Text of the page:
Writer/director Dan Gilroy, responsible for the razor-sharp and delightfully disturbed Nightcrawler (2014), has shown a knack for clever satire. When it was announced that his next feature would be a skewering of the world of commercial art, in the form of a horror/comedy, I could see the potential for Gilroy to bring his clever writing into something a little weirder and wackier. This new film, Velvet Buzzsaw, is an unabashed B-movie filled to the brim with A-List talent, but one that does not have anything clever to say about its subject and not enough pure insanity to make up for it.
Velvet Buzzsaw stars the likes of Jake Gyllenhaal, Rene Russo, Toni Collette, and Zawe Ashton as various art critics and art profiteers with amusingly pretentious names Morf Vandewalt, Rhodora Haze, Josephina, and Gretchen, respectively. All of them are looking for the next big artistic statement they can profit off of. When Josephina’s neighbor dies suddenly, she enters his abode to find a bunch of striking, foreboding paintings created by the now-deceased man. The instructions in the man’s will are to destroy the art, but Rhodora and Josephina have other plans. Little do they know that demonic spirits inhabit the art, intent on seeking revenge upon those who profit off of the paintings.
For a film with a cast this stacked, it is a shame that only one or two of them are able to overcome the lackluster writing to make any sort of impression. Jake Gyllenhaal knows exactly what kind of movie he is in, chewing the scenery like nobody’s business. He is by far the most entertaining aspect of Velvet Buzzsaw, followed by Toni Collette’s venomous Gretchen. Both actors get the mean-spiritedness of their characters just right. The same can’t be said for Rene Russo; I genuinely can’t discern whether the performance is intentionally or unintentionally bad. Zawe Ashton is solid, delivering her lines with a monotony that works, but really only when the writing works.
It also doesn’t help that, tonally, many of the performances seem to be on another wavelength entirely. John Malkovich has a small role as a struggling artist, doing a completely 180 from his stereotypical unbridled rage that we see in so many of his performances. Here, he basically mumbles all of his lines, and whether it was intentional or not, it definitely feels as if Malkovich is on autopilot. This doesn’t mesh well with the much showier work from Gyllenhaal and Collette. Two of the biggest rising stars last year, Billy Magnussen and Daveed Diggs, are given nothing to work with. Even Natalia Dyer’s (Stranger Things) character is reduced to not much more than a punchline.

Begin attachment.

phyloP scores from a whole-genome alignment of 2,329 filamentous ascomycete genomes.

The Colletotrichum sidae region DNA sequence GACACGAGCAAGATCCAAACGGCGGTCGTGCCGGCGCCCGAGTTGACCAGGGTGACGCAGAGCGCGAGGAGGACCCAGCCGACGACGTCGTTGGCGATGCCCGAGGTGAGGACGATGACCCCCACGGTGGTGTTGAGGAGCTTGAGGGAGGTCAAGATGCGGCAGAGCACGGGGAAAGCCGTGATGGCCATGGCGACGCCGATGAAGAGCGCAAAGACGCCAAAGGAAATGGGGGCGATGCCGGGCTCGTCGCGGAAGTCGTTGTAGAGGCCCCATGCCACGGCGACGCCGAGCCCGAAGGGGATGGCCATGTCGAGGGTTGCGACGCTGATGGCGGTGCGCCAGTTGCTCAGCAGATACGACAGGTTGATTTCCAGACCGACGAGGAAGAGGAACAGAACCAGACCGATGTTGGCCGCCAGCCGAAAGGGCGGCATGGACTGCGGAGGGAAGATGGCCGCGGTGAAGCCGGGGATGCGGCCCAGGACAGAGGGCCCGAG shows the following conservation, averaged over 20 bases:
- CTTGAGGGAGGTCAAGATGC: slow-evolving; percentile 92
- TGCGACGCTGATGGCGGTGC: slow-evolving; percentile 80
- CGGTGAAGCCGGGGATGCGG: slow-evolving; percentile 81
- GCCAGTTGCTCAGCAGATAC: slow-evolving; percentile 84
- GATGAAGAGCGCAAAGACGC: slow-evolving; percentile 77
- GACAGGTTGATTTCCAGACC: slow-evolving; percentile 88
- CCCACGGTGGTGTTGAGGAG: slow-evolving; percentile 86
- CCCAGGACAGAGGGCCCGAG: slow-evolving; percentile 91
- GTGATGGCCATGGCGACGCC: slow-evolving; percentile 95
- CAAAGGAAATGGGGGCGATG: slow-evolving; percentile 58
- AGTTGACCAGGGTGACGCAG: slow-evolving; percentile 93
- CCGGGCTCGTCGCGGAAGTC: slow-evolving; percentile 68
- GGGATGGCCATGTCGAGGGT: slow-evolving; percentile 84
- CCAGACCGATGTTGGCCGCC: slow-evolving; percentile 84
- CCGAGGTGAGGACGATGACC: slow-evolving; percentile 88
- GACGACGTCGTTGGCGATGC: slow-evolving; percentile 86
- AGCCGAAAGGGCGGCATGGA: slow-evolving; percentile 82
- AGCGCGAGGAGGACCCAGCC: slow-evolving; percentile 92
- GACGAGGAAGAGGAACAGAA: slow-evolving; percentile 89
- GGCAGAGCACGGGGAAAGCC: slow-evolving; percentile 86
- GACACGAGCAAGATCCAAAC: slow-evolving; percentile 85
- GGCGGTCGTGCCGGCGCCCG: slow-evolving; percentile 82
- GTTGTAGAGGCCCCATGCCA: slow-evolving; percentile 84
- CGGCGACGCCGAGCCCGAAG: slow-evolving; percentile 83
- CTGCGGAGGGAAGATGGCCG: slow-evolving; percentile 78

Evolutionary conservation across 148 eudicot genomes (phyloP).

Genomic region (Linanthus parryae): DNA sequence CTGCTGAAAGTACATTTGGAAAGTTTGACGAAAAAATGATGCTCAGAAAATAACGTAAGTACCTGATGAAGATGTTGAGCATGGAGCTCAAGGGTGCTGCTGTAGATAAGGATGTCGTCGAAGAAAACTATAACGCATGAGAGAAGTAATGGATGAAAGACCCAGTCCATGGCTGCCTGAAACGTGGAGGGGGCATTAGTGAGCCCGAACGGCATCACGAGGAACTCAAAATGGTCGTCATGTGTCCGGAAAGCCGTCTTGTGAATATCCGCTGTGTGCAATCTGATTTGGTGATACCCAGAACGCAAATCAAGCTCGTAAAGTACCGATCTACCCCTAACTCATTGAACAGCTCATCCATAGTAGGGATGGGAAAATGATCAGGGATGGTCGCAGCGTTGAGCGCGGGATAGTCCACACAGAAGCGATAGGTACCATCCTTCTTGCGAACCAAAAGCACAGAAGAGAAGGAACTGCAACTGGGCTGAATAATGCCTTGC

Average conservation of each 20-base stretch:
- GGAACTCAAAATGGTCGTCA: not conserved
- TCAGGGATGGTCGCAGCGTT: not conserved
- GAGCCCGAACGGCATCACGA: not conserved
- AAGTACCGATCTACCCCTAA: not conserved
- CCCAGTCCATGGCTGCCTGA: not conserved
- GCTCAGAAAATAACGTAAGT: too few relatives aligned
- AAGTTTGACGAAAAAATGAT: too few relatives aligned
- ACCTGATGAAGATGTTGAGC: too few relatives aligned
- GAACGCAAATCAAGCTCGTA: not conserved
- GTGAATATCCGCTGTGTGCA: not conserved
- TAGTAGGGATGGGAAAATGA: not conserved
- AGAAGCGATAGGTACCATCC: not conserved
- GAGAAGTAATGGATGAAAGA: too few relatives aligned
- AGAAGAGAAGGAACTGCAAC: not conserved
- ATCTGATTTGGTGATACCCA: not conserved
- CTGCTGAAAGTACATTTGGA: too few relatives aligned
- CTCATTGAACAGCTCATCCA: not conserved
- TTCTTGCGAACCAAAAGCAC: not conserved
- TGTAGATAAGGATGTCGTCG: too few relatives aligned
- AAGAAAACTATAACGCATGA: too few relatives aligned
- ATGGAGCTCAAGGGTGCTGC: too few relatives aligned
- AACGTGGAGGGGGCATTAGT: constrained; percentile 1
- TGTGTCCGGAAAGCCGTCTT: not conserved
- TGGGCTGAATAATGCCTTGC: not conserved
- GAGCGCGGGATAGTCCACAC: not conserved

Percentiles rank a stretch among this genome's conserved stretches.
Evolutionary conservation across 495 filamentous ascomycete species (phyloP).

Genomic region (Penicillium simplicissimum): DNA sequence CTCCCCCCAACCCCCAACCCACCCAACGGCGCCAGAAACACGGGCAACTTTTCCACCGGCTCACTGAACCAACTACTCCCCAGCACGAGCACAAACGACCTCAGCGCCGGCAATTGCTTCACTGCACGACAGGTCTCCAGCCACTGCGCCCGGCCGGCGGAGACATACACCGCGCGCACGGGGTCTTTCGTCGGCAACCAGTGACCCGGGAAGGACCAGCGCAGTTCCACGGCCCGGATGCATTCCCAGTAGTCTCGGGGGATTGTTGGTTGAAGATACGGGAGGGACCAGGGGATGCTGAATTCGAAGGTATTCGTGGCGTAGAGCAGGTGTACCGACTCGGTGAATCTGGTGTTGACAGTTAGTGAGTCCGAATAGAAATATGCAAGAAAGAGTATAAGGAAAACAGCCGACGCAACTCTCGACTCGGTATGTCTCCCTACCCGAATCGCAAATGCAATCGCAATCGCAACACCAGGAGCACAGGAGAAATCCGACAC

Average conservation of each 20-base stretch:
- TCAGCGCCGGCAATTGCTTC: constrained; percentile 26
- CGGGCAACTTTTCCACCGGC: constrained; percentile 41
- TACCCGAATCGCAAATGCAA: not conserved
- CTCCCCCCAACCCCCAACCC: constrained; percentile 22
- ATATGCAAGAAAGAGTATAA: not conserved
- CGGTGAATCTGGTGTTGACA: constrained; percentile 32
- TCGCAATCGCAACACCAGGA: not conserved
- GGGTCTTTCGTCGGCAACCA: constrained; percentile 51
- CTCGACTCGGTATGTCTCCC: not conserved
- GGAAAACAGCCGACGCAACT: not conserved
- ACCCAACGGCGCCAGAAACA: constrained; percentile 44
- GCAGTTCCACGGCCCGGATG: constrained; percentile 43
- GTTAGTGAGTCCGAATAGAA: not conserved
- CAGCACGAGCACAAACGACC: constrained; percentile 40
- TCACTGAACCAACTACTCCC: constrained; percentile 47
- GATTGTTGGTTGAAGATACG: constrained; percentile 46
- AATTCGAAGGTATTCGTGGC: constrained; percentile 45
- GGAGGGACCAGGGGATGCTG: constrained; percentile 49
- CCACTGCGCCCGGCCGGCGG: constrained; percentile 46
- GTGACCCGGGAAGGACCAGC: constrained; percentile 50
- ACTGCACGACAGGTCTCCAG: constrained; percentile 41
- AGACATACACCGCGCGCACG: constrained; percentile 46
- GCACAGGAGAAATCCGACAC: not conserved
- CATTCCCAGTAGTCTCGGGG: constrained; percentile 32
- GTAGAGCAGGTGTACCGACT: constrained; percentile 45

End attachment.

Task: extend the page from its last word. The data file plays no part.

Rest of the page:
The biggest problem here lies in the script, which delivers its ideas in ways that are too on-the-nose to really cut deep. Thus, the satirical element falls flat, on top of the fact that Gilroy does not give all of these pretentious characters anything bitingly clever to say. And so, the audience remains stuck listening to unlikable people being mean to each other, without much wit, impatiently anticipating their swift demise. There are moments here and there that work, such as a running gag about Morf refusing to give an office assistant any of his attention. One scene following the most brutal murder in the film strikes just the right balance of darkly humorous and clever satire, getting funnier with each new piece of information. And yet, nothing else in the film lives up to that moment. It’s a shame that a film about greedy people being murdered by art is not nearly as fun and insane as it sounds.
Velvet Buzzsaw has a clever idea for a story. Unfortunately, it does not convey this idea in a clever way, resulting in a film that feels like wasted potential. (It must be noted that if you do intend to watch this film, do NOT watch the trailer beforehand, as it gives away just about every “shock-value” moment in the film.) For all the tremendous talent involved both in front of and behind the camera, I expected more.
Rated R, Velvet Buzzsaw is now streaming on Netflix.